On This Day in IUPUI History: March 30, 1978

March 30, 1978. 

On this day, the Childhood in American Life conference commenced at the Stouffer's Hotel in Indianapolis. The three-day conference, held during the International Year of the Child, was a major gathering of scholars across many disciplines to examine the lives of children in the United States through history and ways to ameliorate conditions for current children. On the program were papers about childhood in rural and urban America; in different types of families; in fiction, and in other settings.

The conference, cosponsored by the IUPUI Center for American Studies and the Indianapolis Children's Museum, also involved significant input from community leaders and local specialists from diverse fields to amplify or explain points and lead discussion.

The keynote speaker was Harvard University Professor and psychiatrist Robert Coles, whose book series, Children of Crisis, had won the Pulitzer Prize. He urged the 700 attenders to credit children with the ability to observe right and wrong around them. "Children haven't yet learned to make the justifications and self-serving judgments" that their elders have, he said.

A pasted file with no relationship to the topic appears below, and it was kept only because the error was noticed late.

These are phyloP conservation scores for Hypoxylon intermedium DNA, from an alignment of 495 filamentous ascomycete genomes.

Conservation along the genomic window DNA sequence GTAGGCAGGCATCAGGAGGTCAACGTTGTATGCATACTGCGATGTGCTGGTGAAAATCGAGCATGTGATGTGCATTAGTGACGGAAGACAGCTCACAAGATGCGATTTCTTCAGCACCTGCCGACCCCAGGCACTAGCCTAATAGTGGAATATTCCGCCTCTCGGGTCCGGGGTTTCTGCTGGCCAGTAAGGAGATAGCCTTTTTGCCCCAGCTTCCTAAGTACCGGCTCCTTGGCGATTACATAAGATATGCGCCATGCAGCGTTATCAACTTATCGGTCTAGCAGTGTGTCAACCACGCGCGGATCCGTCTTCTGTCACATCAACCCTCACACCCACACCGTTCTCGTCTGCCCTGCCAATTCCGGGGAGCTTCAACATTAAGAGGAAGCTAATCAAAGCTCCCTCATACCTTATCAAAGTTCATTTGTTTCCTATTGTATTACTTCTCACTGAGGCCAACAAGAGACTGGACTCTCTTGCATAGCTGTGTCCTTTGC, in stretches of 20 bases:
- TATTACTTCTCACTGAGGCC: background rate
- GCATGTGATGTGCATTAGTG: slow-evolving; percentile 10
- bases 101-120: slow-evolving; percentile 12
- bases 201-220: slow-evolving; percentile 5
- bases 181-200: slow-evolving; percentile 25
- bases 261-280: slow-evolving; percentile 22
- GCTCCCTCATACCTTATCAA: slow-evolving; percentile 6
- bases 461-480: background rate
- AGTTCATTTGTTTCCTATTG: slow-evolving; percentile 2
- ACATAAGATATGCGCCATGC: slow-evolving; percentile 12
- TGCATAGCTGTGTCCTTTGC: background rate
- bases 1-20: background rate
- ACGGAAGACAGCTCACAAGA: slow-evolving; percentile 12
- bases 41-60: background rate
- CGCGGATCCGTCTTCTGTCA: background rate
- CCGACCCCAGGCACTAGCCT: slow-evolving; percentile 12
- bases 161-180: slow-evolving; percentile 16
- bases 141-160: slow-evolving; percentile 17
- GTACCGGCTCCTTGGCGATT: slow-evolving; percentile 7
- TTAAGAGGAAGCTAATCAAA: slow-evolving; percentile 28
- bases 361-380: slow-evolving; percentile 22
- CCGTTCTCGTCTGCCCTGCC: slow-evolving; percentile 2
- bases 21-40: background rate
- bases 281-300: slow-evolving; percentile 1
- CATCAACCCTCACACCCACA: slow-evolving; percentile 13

The conference brought significant attention to IUPUI and the Children's Museum. Additionally, during the spring 1978 semester the IUPUI School of Liberal Arts and IUPUI's Division of Continuing Studies offered a lecture series for both credit and for community members. Titled "A History of Childhood in American Life," faculty from several disciplines in Liberal Arts presented weekly lectures on topics such as "American Indian Childhood Experiences" and "Childhood in American Fiction and Films."

The Center later became the Institute for American Thought, an important adjunct of the School of Liberal Arts.

Childhood in American Life brochure, 1978

To learn more about the conference and others organized and hosted by IUPUI, consult records in IUPUI Special Collections and Archives speccoll@iupui.edu.


Updated Mar 30, 2019 by Editor Name Missing